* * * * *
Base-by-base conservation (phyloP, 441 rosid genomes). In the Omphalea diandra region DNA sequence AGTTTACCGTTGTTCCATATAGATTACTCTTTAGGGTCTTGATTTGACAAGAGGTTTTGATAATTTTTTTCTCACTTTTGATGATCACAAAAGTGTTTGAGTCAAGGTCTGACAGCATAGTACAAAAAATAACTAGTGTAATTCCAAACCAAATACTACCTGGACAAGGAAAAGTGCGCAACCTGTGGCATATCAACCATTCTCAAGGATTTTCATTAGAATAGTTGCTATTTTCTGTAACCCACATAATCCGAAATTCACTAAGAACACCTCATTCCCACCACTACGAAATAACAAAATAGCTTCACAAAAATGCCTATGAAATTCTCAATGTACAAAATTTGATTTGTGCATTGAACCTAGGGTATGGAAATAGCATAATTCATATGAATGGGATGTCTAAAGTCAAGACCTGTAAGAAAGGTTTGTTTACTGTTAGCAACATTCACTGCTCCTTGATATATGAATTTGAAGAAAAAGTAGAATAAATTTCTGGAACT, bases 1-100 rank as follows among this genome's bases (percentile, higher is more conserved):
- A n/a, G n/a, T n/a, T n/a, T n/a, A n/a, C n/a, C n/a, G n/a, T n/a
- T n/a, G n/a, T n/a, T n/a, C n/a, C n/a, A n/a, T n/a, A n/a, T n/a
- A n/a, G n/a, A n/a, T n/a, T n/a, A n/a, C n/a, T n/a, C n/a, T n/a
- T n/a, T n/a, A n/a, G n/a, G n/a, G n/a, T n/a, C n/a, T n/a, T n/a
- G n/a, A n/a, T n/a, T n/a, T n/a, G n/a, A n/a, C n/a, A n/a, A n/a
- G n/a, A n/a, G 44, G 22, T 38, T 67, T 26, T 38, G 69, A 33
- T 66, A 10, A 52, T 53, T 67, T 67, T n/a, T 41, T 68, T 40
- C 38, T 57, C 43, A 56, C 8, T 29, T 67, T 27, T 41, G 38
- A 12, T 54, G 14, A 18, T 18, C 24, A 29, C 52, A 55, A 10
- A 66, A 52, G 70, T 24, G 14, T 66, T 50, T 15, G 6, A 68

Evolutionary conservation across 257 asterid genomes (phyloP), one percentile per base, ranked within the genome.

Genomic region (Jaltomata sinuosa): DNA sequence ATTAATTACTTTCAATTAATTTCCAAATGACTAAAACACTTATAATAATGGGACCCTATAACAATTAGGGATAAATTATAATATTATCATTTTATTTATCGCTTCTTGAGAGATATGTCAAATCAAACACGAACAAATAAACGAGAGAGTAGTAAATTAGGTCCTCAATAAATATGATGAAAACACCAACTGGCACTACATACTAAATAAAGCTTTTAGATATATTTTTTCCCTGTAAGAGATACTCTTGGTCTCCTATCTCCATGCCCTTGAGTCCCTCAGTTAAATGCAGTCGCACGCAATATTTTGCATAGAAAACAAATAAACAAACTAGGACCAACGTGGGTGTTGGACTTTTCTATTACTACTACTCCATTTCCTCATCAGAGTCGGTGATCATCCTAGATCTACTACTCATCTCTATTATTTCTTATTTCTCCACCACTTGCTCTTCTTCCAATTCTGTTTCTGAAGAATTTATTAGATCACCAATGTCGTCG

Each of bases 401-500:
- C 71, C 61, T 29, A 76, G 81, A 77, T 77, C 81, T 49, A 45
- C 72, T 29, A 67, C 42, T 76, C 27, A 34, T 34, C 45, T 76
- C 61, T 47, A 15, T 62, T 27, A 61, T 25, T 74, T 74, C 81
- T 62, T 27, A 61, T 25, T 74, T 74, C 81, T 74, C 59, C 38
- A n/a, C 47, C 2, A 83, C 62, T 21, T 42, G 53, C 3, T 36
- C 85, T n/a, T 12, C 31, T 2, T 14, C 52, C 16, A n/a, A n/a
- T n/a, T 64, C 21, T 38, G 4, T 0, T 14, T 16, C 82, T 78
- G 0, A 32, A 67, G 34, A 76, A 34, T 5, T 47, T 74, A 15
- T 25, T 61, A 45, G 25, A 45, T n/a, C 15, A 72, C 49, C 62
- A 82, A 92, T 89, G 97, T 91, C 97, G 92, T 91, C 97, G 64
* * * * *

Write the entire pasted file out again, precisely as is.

Base-by-base conservation (phyloP, 441 rosid genomes). In the Omphalea diandra region DNA sequence AGTTTACCGTTGTTCCATATAGATTACTCTTTAGGGTCTTGATTTGACAAGAGGTTTTGATAATTTTTTTCTCACTTTTGATGATCACAAAAGTGTTTGAGTCAAGGTCTGACAGCATAGTACAAAAAATAACTAGTGTAATTCCAAACCAAATACTACCTGGACAAGGAAAAGTGCGCAACCTGTGGCATATCAACCATTCTCAAGGATTTTCATTAGAATAGTTGCTATTTTCTGTAACCCACATAATCCGAAATTCACTAAGAACACCTCATTCCCACCACTACGAAATAACAAAATAGCTTCACAAAAATGCCTATGAAATTCTCAATGTACAAAATTTGATTTGTGCATTGAACCTAGGGTATGGAAATAGCATAATTCATATGAATGGGATGTCTAAAGTCAAGACCTGTAAGAAAGGTTTGTTTACTGTTAGCAACATTCACTGCTCCTTGATATATGAATTTGAAGAAAAAGTAGAATAAATTTCTGGAACT, bases 1-100 rank as follows among this genome's bases (percentile, higher is more conserved):
- A n/a, G n/a, T n/a, T n/a, T n/a, A n/a, C n/a, C n/a, G n/a, T n/a
- T n/a, G n/a, T n/a, T n/a, C n/a, C n/a, A n/a, T n/a, A n/a, T n/a
- A n/a, G n/a, A n/a, T n/a, T n/a, A n/a, C n/a, T n/a, C n/a, T n/a
- T n/a, T n/a, A n/a, G n/a, G n/a, G n/a, T n/a, C n/a, T n/a, T n/a
- G n/a, A n/a, T n/a, T n/a, T n/a, G n/a, A n/a, C n/a, A n/a, A n/a
- G n/a, A n/a, G 44, G 22, T 38, T 67, T 26, T 38, G 69, A 33
- T 66, A 10, A 52, T 53, T 67, T 67, T n/a, T 41, T 68, T 40
- C 38, T 57, C 43, A 56, C 8, T 29, T 67, T 27, T 41, G 38
- A 12, T 54, G 14, A 18, T 18, C 24, A 29, C 52, A 55, A 10
- A 66, A 52, G 70, T 24, G 14, T 66, T 50, T 15, G 6, A 68

Evolutionary conservation across 257 asterid genomes (phyloP), one percentile per base, ranked within the genome.

Genomic region (Jaltomata sinuosa): DNA sequence ATTAATTACTTTCAATTAATTTCCAAATGACTAAAACACTTATAATAATGGGACCCTATAACAATTAGGGATAAATTATAATATTATCATTTTATTTATCGCTTCTTGAGAGATATGTCAAATCAAACACGAACAAATAAACGAGAGAGTAGTAAATTAGGTCCTCAATAAATATGATGAAAACACCAACTGGCACTACATACTAAATAAAGCTTTTAGATATATTTTTTCCCTGTAAGAGATACTCTTGGTCTCCTATCTCCATGCCCTTGAGTCCCTCAGTTAAATGCAGTCGCACGCAATATTTTGCATAGAAAACAAATAAACAAACTAGGACCAACGTGGGTGTTGGACTTTTCTATTACTACTACTCCATTTCCTCATCAGAGTCGGTGATCATCCTAGATCTACTACTCATCTCTATTATTTCTTATTTCTCCACCACTTGCTCTTCTTCCAATTCTGTTTCTGAAGAATTTATTAGATCACCAATGTCGTCG

Each of bases 401-500:
- C 71, C 61, T 29, A 76, G 81, A 77, T 77, C 81, T 49, A 45
- C 72, T 29, A 67, C 42, T 76, C 27, A 34, T 34, C 45, T 76
- C 61, T 47, A 15, T 62, T 27, A 61, T 25, T 74, T 74, C 81
- T 62, T 27, A 61, T 25, T 74, T 74, C 81, T 74, C 59, C 38
- A n/a, C 47, C 2, A 83, C 62, T 21, T 42, G 53, C 3, T 36
- C 85, T n/a, T 12, C 31, T 2, T 14, C 52, C 16, A n/a, A n/a
- T n/a, T 64, C 21, T 38, G 4, T 0, T 14, T 16, C 82, T 78
- G 0, A 32, A 67, G 34, A 76, A 34, T 5, T 47, T 74, A 15
- T 25, T 61, A 45, G 25, A 45, T n/a, C 15, A 72, C 49, C 62
- A 82, A 92, T 89, G 97, T 91, C 97, G 92, T 91, C 97, G 64